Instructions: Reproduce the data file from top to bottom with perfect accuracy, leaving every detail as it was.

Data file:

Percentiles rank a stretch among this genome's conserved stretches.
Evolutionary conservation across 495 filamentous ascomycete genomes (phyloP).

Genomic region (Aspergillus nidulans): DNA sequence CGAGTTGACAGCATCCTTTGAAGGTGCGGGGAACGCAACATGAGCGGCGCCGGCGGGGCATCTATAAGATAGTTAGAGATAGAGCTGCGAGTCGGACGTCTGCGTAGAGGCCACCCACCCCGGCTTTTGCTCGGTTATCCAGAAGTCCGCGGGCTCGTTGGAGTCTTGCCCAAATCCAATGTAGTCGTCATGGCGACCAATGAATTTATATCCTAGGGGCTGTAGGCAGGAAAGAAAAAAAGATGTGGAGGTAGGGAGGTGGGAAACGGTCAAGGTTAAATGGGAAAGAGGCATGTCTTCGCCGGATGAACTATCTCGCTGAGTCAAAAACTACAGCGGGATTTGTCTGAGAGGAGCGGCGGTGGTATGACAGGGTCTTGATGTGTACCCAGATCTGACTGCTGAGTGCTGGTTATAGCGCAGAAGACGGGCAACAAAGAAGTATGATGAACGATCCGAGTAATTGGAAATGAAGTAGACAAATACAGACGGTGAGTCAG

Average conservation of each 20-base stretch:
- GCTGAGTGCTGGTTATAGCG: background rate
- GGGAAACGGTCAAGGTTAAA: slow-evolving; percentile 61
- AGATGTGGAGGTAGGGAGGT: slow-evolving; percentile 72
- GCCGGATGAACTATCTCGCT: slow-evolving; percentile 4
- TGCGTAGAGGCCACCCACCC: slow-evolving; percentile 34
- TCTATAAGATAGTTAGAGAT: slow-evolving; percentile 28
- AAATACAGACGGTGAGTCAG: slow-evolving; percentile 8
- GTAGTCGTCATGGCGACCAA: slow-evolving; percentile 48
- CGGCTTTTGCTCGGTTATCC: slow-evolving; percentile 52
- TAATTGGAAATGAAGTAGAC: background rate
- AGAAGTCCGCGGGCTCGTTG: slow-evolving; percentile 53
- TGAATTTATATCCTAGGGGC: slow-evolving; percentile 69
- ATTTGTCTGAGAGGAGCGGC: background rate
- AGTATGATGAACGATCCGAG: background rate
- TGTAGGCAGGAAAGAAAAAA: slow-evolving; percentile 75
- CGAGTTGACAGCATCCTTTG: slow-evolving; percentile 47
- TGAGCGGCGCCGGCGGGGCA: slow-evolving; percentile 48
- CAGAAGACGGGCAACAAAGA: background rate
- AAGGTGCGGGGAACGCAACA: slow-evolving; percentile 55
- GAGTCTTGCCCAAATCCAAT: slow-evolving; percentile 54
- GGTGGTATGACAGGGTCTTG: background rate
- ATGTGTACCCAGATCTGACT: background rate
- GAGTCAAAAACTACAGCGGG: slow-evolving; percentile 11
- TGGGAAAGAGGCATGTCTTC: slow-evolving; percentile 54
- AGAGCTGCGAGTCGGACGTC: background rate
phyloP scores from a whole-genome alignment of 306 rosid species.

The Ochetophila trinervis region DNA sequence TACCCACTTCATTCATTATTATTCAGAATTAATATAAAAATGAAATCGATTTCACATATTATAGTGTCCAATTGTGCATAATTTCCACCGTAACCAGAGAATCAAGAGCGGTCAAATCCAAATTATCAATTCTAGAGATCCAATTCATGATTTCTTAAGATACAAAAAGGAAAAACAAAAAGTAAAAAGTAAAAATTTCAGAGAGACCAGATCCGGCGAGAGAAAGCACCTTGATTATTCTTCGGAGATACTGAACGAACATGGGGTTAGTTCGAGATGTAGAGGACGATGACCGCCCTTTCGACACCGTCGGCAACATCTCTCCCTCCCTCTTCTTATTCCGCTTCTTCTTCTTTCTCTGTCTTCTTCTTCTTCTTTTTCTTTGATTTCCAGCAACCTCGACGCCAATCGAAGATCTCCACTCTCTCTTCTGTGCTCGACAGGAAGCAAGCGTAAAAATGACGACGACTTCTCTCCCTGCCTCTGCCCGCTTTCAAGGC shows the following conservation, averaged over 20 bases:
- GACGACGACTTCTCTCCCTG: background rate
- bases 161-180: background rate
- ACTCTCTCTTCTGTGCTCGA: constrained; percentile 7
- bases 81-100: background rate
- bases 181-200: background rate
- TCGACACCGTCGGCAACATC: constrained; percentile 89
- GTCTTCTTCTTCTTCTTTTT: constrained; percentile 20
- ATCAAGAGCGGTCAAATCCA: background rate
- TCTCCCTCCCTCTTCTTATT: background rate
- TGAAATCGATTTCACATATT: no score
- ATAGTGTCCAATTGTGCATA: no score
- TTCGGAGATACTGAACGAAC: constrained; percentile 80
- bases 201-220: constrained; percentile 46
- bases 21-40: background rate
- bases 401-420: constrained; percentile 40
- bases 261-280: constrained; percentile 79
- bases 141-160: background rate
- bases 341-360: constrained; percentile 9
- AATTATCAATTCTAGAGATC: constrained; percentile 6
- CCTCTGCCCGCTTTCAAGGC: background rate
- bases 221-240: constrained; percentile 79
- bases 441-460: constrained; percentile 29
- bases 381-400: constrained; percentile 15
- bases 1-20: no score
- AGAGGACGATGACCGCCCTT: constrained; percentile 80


Percentiles rank a stretch among this genome's conserved stretches.
Evolutionary conservation across 495 filamentous ascomycete genomes (phyloP).

Genomic region (Aspergillus nidulans): DNA sequence CGAGTTGACAGCATCCTTTGAAGGTGCGGGGAACGCAACATGAGCGGCGCCGGCGGGGCATCTATAAGATAGTTAGAGATAGAGCTGCGAGTCGGACGTCTGCGTAGAGGCCACCCACCCCGGCTTTTGCTCGGTTATCCAGAAGTCCGCGGGCTCGTTGGAGTCTTGCCCAAATCCAATGTAGTCGTCATGGCGACCAATGAATTTATATCCTAGGGGCTGTAGGCAGGAAAGAAAAAAAGATGTGGAGGTAGGGAGGTGGGAAACGGTCAAGGTTAAATGGGAAAGAGGCATGTCTTCGCCGGATGAACTATCTCGCTGAGTCAAAAACTACAGCGGGATTTGTCTGAGAGGAGCGGCGGTGGTATGACAGGGTCTTGATGTGTACCCAGATCTGACTGCTGAGTGCTGGTTATAGCGCAGAAGACGGGCAACAAAGAAGTATGATGAACGATCCGAGTAATTGGAAATGAAGTAGACAAATACAGACGGTGAGTCAG

Average conservation of each 20-base stretch:
- GCTGAGTGCTGGTTATAGCG: background rate
- GGGAAACGGTCAAGGTTAAA: slow-evolving; percentile 61
- AGATGTGGAGGTAGGGAGGT: slow-evolving; percentile 72
- GCCGGATGAACTATCTCGCT: slow-evolving; percentile 4
- TGCGTAGAGGCCACCCACCC: slow-evolving; percentile 34
- TCTATAAGATAGTTAGAGAT: slow-evolving; percentile 28
- AAATACAGACGGTGAGTCAG: slow-evolving; percentile 8
- GTAGTCGTCATGGCGACCAA: slow-evolving; percentile 48
- CGGCTTTTGCTCGGTTATCC: slow-evolving; percentile 52
- TAATTGGAAATGAAGTAGAC: background rate
- AGAAGTCCGCGGGCTCGTTG: slow-evolving; percentile 53
- TGAATTTATATCCTAGGGGC: slow-evolving; percentile 69
- ATTTGTCTGAGAGGAGCGGC: background rate
- AGTATGATGAACGATCCGAG: background rate
- TGTAGGCAGGAAAGAAAAAA: slow-evolving; percentile 75
- CGAGTTGACAGCATCCTTTG: slow-evolving; percentile 47
- TGAGCGGCGCCGGCGGGGCA: slow-evolving; percentile 48
- CAGAAGACGGGCAACAAAGA: background rate
- AAGGTGCGGGGAACGCAACA: slow-evolving; percentile 55
- GAGTCTTGCCCAAATCCAAT: slow-evolving; percentile 54
- GGTGGTATGACAGGGTCTTG: background rate
- ATGTGTACCCAGATCTGACT: background rate
- GAGTCAAAAACTACAGCGGG: slow-evolving; percentile 11
- TGGGAAAGAGGCATGTCTTC: slow-evolving; percentile 54
- AGAGCTGCGAGTCGGACGTC: background rate
phyloP scores from a whole-genome alignment of 306 rosid species.

The Ochetophila trinervis region DNA sequence TACCCACTTCATTCATTATTATTCAGAATTAATATAAAAATGAAATCGATTTCACATATTATAGTGTCCAATTGTGCATAATTTCCACCGTAACCAGAGAATCAAGAGCGGTCAAATCCAAATTATCAATTCTAGAGATCCAATTCATGATTTCTTAAGATACAAAAAGGAAAAACAAAAAGTAAAAAGTAAAAATTTCAGAGAGACCAGATCCGGCGAGAGAAAGCACCTTGATTATTCTTCGGAGATACTGAACGAACATGGGGTTAGTTCGAGATGTAGAGGACGATGACCGCCCTTTCGACACCGTCGGCAACATCTCTCCCTCCCTCTTCTTATTCCGCTTCTTCTTCTTTCTCTGTCTTCTTCTTCTTCTTTTTCTTTGATTTCCAGCAACCTCGACGCCAATCGAAGATCTCCACTCTCTCTTCTGTGCTCGACAGGAAGCAAGCGTAAAAATGACGACGACTTCTCTCCCTGCCTCTGCCCGCTTTCAAGGC shows the following conservation, averaged over 20 bases:
- GACGACGACTTCTCTCCCTG: background rate
- bases 161-180: background rate
- ACTCTCTCTTCTGTGCTCGA: constrained; percentile 7
- bases 81-100: background rate
- bases 181-200: background rate
- TCGACACCGTCGGCAACATC: constrained; percentile 89
- GTCTTCTTCTTCTTCTTTTT: constrained; percentile 20
- ATCAAGAGCGGTCAAATCCA: background rate
- TCTCCCTCCCTCTTCTTATT: background rate
- TGAAATCGATTTCACATATT: no score
- ATAGTGTCCAATTGTGCATA: no score
- TTCGGAGATACTGAACGAAC: constrained; percentile 80
- bases 201-220: constrained; percentile 46
- bases 21-40: background rate
- bases 401-420: constrained; percentile 40
- bases 261-280: constrained; percentile 79
- bases 141-160: background rate
- bases 341-360: constrained; percentile 9
- AATTATCAATTCTAGAGATC: constrained; percentile 6
- CCTCTGCCCGCTTTCAAGGC: background rate
- bases 221-240: constrained; percentile 79
- bases 441-460: constrained; percentile 29
- bases 381-400: constrained; percentile 15
- bases 1-20: no score
- AGAGGACGATGACCGCCCTT: constrained; percentile 80